Thirsty Thursday: McMenamins Copper Moon
by Ross E. Lockhart
I’m on the road this week, driving to Seattle for the 2012 Locus Awards. I’m also taking my niece and nephew to a Giants/Mariners game while I’m in town. Should be a whole lot of fun. Night Shade have a couple of horses in the Locus Awards race, notably first novels God’s War from Kameron Hurley and Soft Apocalypse from Will McIntosh, and the outstanding (if I do say so myself) anthology, Eclipse Four, edited by Jonathan Strahan. So I’m cheering on the home team, and any excuse to watch a ballgame is a good one.
Midway between the San Francisco Bay Area and Seattle sits Roseburg, OR, a town that had an eight-block section leveled in 1959 by an exploding dynamite truck. Fortunately, they’ve been free of further dynamite truck explosions for fifty-three years. So after eight hours on the road, I’m spending the night at a hotel that has also been slept in by (if the autographed 8-by-10 glossies in the lobby are to be believed) Joan Jett, a bunch of country-western stars, and a handful of NASCAR drivers. Rock and/or roll. I’m a big fan of the credo, “act globally, drink locally.” So with that in mind, tonight I’m having a Copper Moon at the McMenamins Roseburg Station, a converted Southern Pacific train depot. McMenamins also run the Edgefield Resort near Portland, host hotel for BizarroCon. If you’re a fan of good beer and better books, BizarroCon is a must-attend on your literary social calendar.
Copper Moon pours deep golden amber, with a thick, white, fluffy head that clings to the glass, leaving lovely clumps of lacing. Floral on the nose: orange blossoms, caramel, nuts, hops. Malty and crisp on the tongue, sweet, but with a nice, bitter, hoppy bite. A pale ale with just enough of an IPA kick. Full-bodied, with a piney, resiny aftertaste. Refreshing. Well worth the drive.
Recommended Literary Pairings, including three Locus Award nominees and one book I simply enjoyed the hell out of:
God’s War, by Kameron Hurley. Nyx had already been to hell. One prayer more or less wouldn’t make any difference… On a ravaged, contaminated world, a centuries-old holy war rages, fought by a bloody mix of mercenaries, magicians, and conscripted soldiers. Though the origins of the war are shady and complex, there’s one thing everybody agrees on–There’s not a chance in hell of ending it. Nyx is a former government assassin who makes a living cutting off heads for cash. But when a dubious deal between her government and an alien gene pirate goes bad, Nyx’s ugly past makes her the top pick for a covert recovery. The head they want her to bring home could end the war–but at what price? The world is about to find out.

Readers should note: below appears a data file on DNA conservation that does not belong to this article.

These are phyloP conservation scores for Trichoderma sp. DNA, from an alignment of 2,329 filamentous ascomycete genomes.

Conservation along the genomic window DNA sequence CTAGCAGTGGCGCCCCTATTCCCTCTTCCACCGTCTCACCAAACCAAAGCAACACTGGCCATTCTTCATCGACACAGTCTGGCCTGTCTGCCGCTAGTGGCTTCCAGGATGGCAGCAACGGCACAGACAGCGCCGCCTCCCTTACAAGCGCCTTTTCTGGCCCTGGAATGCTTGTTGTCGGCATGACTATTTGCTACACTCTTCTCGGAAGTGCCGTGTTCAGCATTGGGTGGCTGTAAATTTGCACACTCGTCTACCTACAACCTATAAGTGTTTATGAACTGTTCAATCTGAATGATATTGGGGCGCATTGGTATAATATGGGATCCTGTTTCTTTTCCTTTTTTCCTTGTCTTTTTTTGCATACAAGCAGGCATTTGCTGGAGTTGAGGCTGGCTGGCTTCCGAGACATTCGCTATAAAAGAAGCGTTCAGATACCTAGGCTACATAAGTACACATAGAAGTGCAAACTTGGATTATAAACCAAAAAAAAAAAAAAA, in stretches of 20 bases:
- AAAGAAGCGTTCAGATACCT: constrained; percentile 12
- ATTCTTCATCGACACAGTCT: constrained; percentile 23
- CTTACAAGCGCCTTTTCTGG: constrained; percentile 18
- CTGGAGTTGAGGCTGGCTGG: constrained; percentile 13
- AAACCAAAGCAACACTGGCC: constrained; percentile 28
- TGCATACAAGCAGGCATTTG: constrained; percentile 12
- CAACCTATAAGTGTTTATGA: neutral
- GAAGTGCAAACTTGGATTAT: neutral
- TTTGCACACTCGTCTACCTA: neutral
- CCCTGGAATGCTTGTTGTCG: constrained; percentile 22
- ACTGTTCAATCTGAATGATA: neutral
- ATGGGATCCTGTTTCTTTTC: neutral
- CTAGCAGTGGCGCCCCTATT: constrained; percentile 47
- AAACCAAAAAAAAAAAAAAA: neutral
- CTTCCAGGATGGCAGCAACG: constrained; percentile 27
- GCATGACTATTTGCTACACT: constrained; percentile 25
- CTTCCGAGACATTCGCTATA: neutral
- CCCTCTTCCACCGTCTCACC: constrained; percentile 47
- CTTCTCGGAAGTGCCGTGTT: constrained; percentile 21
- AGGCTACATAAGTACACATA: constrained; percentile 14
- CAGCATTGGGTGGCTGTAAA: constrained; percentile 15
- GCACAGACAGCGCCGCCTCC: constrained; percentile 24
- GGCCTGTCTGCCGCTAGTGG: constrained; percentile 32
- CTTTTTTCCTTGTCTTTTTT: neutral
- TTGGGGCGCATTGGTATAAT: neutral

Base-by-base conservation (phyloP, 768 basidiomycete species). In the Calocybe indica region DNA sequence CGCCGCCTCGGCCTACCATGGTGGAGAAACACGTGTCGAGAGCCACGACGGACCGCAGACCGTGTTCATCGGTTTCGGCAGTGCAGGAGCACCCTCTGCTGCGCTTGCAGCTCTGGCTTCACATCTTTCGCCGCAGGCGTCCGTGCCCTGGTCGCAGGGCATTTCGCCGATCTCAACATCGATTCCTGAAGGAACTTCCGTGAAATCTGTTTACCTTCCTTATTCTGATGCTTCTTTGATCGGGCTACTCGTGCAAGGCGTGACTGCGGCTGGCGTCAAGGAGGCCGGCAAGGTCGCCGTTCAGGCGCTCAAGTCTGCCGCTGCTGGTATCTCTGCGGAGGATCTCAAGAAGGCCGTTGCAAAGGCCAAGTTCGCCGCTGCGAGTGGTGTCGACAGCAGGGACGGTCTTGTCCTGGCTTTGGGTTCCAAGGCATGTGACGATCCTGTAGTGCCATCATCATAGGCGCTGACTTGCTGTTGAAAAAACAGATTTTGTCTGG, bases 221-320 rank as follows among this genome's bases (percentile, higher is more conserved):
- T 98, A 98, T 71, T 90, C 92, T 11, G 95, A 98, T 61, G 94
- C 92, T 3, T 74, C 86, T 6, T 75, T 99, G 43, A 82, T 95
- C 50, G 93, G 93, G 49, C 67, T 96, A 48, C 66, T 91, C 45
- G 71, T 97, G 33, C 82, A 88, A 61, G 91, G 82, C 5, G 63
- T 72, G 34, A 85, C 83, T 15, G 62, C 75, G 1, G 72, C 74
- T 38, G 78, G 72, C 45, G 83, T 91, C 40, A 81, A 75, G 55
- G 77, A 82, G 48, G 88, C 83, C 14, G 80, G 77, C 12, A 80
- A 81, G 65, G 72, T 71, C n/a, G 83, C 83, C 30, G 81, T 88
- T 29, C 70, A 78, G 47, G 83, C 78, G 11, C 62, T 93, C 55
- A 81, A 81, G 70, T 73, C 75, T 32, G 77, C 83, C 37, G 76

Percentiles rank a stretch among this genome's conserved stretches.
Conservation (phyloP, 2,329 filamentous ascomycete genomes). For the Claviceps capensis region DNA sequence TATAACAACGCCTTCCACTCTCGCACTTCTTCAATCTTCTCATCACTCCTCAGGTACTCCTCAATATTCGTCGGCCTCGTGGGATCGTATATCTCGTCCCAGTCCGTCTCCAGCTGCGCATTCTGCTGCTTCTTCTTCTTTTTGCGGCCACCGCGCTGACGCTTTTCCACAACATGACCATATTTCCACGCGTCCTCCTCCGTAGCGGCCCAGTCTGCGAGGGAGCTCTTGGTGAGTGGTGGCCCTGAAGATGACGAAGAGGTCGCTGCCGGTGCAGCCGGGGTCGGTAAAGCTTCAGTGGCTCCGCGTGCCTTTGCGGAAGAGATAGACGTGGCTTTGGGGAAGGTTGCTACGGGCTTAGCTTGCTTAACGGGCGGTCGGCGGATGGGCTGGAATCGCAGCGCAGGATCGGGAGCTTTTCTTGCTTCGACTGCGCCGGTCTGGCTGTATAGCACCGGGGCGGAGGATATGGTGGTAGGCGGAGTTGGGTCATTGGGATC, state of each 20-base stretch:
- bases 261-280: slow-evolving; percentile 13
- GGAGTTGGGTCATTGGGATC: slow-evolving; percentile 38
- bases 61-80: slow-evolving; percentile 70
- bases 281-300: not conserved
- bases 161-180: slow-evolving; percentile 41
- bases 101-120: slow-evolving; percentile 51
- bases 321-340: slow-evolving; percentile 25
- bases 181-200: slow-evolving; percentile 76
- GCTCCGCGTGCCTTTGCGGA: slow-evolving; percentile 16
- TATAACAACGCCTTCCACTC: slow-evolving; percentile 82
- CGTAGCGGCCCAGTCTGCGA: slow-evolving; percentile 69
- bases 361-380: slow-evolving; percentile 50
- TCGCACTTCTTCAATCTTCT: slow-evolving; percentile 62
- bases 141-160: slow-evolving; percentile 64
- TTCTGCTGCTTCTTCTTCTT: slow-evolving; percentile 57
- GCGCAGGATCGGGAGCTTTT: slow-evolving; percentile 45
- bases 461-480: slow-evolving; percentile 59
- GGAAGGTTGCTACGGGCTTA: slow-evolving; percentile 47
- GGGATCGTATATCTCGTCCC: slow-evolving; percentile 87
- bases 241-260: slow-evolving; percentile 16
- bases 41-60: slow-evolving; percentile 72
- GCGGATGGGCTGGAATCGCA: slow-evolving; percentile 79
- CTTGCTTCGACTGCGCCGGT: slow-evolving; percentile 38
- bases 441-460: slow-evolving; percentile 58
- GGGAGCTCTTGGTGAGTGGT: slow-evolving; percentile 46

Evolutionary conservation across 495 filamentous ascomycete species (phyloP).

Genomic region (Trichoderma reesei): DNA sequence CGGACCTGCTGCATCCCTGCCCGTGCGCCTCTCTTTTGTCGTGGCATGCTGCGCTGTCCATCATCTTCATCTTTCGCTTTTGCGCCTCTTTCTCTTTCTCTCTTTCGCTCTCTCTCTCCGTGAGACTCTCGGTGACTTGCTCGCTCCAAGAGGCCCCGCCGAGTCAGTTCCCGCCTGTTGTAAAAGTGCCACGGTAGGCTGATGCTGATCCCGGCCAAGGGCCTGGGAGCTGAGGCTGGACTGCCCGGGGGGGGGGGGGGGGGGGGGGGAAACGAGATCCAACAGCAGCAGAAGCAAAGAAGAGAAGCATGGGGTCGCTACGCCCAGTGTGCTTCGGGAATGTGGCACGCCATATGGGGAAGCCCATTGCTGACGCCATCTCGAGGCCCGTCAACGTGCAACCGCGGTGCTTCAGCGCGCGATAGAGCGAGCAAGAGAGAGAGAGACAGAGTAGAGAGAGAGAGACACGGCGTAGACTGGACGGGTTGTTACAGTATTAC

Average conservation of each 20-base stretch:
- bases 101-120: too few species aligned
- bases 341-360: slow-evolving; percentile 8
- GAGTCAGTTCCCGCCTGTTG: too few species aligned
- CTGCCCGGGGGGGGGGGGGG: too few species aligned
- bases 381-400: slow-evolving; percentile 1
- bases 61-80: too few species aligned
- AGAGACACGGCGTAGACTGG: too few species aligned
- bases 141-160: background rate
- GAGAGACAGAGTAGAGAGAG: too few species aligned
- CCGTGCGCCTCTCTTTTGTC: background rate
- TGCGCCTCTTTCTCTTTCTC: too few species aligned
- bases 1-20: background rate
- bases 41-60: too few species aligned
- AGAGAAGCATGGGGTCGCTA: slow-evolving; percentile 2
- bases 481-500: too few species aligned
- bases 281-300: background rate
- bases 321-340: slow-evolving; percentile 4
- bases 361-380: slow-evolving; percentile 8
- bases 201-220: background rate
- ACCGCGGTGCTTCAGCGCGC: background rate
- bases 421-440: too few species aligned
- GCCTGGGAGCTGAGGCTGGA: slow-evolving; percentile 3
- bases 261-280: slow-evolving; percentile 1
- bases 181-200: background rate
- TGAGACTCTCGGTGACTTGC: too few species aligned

Soft Apocalypse, by Will McIntosh. What happens when resources become scarce and society starts to crumble? As the competition for resources pulls America’s previously stable society apart, the “New Normal” is a Soft Apocalypse. This is how our world ends; with a whimper instead of a bang. New social structures and tribal connections spring up across America, as the previous social structures begin to dissolve. Locus Award finalist and John W. Campbell Memorial Award finalist Soft Apocalypse follows the journey across the Southeast of a tribe of formerly middle class Americans as they struggle to find a place for themselves and their children in a new, dangerous world that still carries the ghostly echoes of their previous lives.
Eclipse Four, edited by Jonathan Strahan. Eclipse Four delivers new fiction by some of the genre’s most celebrated authors, including Andy Duncan’s tale of a man’s gamble that he can outrun a bullet; Caitlin R. Kiernan’s story of lovers contemplating the gravity of a tiny black hole; Damien Broderick’s chronicle of a beancounter who acquires a most curious cat; Michael Swanwick’s tale of the grey man who pulls an unhappy woman from the path of an oncoming train; Nalo Hopkinson’s story of ghosts haunting a shopping mall; and Gwyneth Jones’s story of an alien priest who suffers a crisis of faith…
Red World, by Carlton Mellick III. “This story tells the tale of a recovering junky trying to save his 8-year-old brother from a life of prostitution in a surreal version of New York City — a place where street kids mutate into fish-like creatures, the homeless stilt-walk through oceans of insects, and the only colors left visible to the human eye are shades of red.” Limited edition of 100. Order direct from White Belly Press.
Ross E. Lockhart is the managing editor of Night Shade Books. A lifelong fan of supernatural, fantastic, speculative, and weird fiction, he holds degrees in English from Sonoma State University (BA) and San Francisco State University (MA). In 2011, he edited the acclaimed anthology The Book of Cthulhu. He lives in an old church in Petaluma, CA, with his wife Jennifer, hundreds of books, and the conspicuous absence of dog. Visit him online at http://www.haresrocklots.com.